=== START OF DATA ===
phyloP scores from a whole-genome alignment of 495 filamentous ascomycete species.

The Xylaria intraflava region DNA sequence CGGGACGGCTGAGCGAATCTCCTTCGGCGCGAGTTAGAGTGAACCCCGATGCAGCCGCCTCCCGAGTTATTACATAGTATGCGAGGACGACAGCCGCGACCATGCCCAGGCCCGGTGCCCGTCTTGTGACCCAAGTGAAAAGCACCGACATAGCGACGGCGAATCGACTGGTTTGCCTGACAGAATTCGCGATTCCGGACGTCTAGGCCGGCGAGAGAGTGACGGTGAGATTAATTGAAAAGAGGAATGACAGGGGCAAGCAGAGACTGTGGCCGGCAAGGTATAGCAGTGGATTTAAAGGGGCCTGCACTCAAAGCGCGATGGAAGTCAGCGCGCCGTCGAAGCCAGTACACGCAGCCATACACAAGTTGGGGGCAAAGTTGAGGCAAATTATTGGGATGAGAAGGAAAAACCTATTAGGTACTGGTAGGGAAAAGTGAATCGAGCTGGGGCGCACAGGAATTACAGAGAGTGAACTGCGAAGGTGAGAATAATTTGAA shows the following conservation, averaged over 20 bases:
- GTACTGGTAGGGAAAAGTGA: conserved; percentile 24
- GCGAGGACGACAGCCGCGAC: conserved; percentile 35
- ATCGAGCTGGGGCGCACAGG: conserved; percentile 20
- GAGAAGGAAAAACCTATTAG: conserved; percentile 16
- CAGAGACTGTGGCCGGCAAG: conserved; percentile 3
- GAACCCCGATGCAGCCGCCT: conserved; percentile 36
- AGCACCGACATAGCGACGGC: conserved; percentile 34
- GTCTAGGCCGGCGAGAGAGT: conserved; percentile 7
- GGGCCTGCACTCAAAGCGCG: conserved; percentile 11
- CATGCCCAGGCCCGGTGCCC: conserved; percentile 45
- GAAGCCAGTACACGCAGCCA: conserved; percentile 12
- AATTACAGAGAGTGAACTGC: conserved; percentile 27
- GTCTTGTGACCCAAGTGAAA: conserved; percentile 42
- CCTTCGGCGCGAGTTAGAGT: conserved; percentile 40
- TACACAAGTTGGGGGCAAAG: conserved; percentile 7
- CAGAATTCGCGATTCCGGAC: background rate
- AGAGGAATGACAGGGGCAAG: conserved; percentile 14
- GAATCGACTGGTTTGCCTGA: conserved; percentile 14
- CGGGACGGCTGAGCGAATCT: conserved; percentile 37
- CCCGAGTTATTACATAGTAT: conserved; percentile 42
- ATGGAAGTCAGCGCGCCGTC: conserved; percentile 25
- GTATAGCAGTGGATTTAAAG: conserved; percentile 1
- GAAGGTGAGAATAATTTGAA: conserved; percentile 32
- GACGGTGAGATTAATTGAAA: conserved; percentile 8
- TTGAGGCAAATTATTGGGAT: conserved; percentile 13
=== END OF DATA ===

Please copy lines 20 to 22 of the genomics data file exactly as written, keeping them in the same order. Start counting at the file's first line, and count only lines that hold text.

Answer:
- GAATCGACTGGTTTGCCTGA: conserved; percentile 14
- CGGGACGGCTGAGCGAATCT: conserved; percentile 37
- CCCGAGTTATTACATAGTAT: conserved; percentile 42